Dr Amber Hill’s academic background is in translational neuroscience while her social impact is focused on creative and digital strategies in healthcare to improve outcomes. She has written and implemented strategies on several awards. Dr Hill is currently an Enterprise Fellow supported by the Academy's Enterprise Hub.
“One of the most unique aspects of engineering is that it gives us the tools to create our future and improve the infrastructures around us. Anyone with an interest in discovery or inventing something new should explore engineering.”
How would you describe your current role to someone who knows nothing about engineering?
I design, deploy and scale new software to support research, development, impact, and engagement. I also turn my intellectual property into businesses as an engineering entrepreneur.
Why did you choose to go into engineering?
I have a slightly unconventional path to engineering, via biomedical neuroscience. I have an interest in artificial intelligence and virtual reality to widen access to research and increase efficiency.
What do you like most about being an engineer?
Creating, developing and scaling ideas that positively change the future.
Tell us about an achievement that you are most proud of.
I’m at the beginning of my career, but I’m most proud of my growth in the last five years. In this time, I’ve earned my doctorate from University College London (UCL), run a small disability non-profit that I founded called Movement for Hope, and travelled to 20 countries across four continents. I’ve helped to change a few lives for the better through Movement for Hope and also reached the summit of Mount Kilimanjaro (5,895 metres) to support the final building phase of a new school in Burkina Faso. Most recently, I’ve started new research postdoctoral study at UCL and founded a company called Rgrid as a Royal Academy of Engineering Enterprise Fellow.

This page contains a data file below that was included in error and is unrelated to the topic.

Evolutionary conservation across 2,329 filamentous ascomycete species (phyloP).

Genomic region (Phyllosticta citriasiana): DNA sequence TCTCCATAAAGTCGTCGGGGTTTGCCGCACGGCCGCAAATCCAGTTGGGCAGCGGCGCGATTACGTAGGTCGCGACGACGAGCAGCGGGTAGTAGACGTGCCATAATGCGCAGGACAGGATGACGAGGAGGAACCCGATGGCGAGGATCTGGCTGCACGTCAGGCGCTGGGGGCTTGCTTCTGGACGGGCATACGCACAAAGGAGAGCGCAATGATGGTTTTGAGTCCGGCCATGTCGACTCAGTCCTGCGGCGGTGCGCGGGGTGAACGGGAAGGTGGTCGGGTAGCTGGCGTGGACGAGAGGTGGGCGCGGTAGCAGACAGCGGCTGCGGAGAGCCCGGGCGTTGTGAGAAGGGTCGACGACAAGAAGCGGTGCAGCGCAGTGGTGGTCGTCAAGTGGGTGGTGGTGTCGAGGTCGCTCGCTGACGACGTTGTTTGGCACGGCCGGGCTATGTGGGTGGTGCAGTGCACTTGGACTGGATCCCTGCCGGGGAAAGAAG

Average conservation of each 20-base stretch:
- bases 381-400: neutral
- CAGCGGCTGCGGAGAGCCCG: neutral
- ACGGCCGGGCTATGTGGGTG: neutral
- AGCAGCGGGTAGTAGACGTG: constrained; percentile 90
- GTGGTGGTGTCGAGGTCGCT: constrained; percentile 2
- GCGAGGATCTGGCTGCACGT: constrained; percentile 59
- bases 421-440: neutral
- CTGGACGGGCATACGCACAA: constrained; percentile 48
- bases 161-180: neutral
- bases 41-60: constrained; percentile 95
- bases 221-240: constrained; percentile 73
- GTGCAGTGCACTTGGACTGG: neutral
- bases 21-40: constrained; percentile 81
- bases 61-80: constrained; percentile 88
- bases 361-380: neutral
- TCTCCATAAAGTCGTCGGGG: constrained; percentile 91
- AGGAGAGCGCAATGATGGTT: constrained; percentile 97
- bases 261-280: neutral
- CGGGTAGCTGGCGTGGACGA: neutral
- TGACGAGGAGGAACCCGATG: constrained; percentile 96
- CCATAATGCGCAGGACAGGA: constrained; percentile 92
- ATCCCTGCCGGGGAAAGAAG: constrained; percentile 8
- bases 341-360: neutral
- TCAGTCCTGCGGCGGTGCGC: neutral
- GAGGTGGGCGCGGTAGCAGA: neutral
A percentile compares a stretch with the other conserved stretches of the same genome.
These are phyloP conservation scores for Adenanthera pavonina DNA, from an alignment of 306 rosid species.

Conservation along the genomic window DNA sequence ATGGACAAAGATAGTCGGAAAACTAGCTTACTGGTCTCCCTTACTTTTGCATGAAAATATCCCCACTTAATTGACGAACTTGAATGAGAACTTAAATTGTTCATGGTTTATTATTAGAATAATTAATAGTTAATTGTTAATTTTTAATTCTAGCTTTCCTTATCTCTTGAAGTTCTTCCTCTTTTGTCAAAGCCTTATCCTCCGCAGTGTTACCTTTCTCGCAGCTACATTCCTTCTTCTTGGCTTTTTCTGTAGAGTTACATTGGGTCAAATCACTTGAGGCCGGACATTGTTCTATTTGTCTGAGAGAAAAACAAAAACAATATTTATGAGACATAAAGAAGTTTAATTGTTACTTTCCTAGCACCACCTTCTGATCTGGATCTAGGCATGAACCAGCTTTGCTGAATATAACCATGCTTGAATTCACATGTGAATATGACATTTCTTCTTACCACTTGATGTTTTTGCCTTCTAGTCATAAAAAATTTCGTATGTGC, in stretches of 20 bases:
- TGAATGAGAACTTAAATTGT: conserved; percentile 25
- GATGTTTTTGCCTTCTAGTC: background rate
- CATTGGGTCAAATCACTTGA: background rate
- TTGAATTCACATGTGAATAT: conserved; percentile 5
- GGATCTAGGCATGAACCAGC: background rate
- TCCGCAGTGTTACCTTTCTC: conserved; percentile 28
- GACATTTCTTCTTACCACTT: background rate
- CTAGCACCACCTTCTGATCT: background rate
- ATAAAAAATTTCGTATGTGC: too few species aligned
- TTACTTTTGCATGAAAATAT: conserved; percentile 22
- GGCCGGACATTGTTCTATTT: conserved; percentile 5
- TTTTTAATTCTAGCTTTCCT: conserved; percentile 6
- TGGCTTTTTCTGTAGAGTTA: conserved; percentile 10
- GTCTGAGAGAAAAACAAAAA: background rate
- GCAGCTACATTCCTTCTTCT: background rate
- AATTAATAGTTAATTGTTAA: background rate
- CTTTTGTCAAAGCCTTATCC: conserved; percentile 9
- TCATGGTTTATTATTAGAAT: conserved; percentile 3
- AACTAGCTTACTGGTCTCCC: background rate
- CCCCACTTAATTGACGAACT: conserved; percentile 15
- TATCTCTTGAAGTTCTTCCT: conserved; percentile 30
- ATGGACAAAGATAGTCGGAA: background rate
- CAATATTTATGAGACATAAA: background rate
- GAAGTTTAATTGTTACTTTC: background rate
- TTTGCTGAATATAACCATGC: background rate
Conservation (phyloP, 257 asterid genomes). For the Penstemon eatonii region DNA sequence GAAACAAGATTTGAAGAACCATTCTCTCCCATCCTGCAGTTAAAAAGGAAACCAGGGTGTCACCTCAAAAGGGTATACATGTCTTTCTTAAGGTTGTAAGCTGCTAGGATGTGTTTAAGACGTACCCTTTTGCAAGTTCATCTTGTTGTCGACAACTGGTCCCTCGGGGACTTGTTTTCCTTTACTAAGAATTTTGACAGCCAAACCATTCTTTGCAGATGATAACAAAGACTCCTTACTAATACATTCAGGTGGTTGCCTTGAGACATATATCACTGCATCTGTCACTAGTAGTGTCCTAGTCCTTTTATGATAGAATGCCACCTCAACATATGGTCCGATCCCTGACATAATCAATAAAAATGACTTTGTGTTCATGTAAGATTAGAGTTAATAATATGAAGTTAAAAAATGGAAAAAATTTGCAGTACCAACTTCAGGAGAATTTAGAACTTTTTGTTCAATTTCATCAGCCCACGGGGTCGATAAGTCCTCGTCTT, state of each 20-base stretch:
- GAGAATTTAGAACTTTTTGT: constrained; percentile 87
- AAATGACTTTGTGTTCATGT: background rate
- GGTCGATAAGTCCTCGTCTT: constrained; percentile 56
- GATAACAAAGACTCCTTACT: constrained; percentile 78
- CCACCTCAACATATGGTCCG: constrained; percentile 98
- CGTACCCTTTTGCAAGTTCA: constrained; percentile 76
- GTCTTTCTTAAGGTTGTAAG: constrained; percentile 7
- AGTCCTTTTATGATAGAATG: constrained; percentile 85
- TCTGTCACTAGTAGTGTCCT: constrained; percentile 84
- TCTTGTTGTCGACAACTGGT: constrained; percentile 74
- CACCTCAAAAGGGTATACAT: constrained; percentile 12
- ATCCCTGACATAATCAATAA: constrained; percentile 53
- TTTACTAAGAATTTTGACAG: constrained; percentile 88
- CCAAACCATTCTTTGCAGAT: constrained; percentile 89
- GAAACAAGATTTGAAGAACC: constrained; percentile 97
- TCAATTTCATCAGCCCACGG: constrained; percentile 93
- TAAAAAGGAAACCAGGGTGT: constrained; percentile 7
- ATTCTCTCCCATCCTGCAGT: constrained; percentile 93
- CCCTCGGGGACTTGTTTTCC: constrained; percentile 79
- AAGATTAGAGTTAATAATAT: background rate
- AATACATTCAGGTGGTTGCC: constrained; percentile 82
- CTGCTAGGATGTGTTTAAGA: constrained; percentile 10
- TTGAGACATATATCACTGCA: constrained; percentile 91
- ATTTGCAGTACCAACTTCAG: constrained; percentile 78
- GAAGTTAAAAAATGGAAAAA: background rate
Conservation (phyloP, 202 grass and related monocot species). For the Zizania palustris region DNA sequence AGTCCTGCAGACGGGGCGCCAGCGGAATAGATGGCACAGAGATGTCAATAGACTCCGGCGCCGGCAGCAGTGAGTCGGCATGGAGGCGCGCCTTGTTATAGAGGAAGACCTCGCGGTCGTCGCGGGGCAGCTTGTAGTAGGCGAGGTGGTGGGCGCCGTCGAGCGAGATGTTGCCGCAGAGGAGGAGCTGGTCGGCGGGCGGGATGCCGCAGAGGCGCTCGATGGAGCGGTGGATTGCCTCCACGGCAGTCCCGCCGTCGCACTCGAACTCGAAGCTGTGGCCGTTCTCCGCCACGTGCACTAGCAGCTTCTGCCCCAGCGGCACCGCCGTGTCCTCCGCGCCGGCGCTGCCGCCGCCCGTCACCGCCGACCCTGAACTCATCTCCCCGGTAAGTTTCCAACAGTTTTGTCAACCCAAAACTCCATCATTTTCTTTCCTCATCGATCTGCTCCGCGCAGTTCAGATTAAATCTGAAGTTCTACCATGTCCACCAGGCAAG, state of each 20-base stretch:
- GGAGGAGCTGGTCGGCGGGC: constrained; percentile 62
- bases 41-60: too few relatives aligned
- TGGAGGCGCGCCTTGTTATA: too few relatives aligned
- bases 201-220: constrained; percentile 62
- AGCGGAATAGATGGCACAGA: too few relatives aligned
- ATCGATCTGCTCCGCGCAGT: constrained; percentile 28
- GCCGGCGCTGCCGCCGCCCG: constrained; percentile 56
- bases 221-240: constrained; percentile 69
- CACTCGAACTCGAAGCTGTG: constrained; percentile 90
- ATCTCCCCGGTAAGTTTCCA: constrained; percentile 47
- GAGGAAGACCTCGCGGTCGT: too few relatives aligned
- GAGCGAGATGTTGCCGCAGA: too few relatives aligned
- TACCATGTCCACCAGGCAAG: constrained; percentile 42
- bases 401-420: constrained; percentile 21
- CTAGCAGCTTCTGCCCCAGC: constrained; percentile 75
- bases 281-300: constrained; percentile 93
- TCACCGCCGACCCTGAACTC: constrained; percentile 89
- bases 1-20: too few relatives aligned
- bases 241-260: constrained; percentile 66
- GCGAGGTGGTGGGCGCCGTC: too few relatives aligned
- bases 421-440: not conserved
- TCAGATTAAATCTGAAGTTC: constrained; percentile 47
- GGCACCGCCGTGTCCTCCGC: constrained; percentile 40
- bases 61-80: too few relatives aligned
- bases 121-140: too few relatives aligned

How do you think racial parity in engineering can be achieved?
Racial parity, like gender parity, is a complex issue that can only be addressed in a space of self-awareness, respect and value for differences — particularly ethnic and cultural differences. From a BAME perspective, some of the viable solutions for racial parity include: having accurate quantification of disparity to address problems (such as statistics on ethnic diversity in executive employment versus global diversity and BAME pay gaps), having qualified minority ethnic groups in executive and decision-making positions, and having youth-first programmes pairing BAME groups with BAME engineers willing to participate in engagement and development programmes.
Has being a BAME engineer had an impact on your career that is either positive or negative?
Experience has taught me, sparingly, about overt racism, agency and a variety of unsolicited pressure. However, I am more confident and comfortable being the only triple minority in a room, dismissing outdated mindsets, and being authentic while working toward my goals. I decide what outlook I have and, subsequently, I seem to attract like-minded people who value my differences and who are rooting for my rise.
How has the ethnic diversity of the profession changed since you started working in engineering?
There’s an incremental shift in perspectives and mindsets aligned with funding, data, media and politics. From a comprehensive perspective, the Academy published recent reports suggesting that numbers of people from BAME backgrounds employed as professional engineers has increased by 2% between 2016 and 2018. Notably, the reports consider BAME first degrees in engineering and percentages of working-age people in the UK. Longitudinal data for BAME subgroups working as engineers remains under-explored. However, there’s a general awareness that positive representations, publicity, and political agency of each BAME subgroup help to improve modern norms and challenge outdated narratives on ethnic diversity in engineering.
What would you say to someone considering a career in engineering?
There are so many areas of engineering that are growing, changing and positively impacting the world. One of the unique aspects of engineering is that it gives us the tools to create our future and improve the infrastructures around us. Anyone with an interest in discovery or inventing something new should explore engineering.
This profile was created for Black History Month in 2018. All information was correct at time of publication.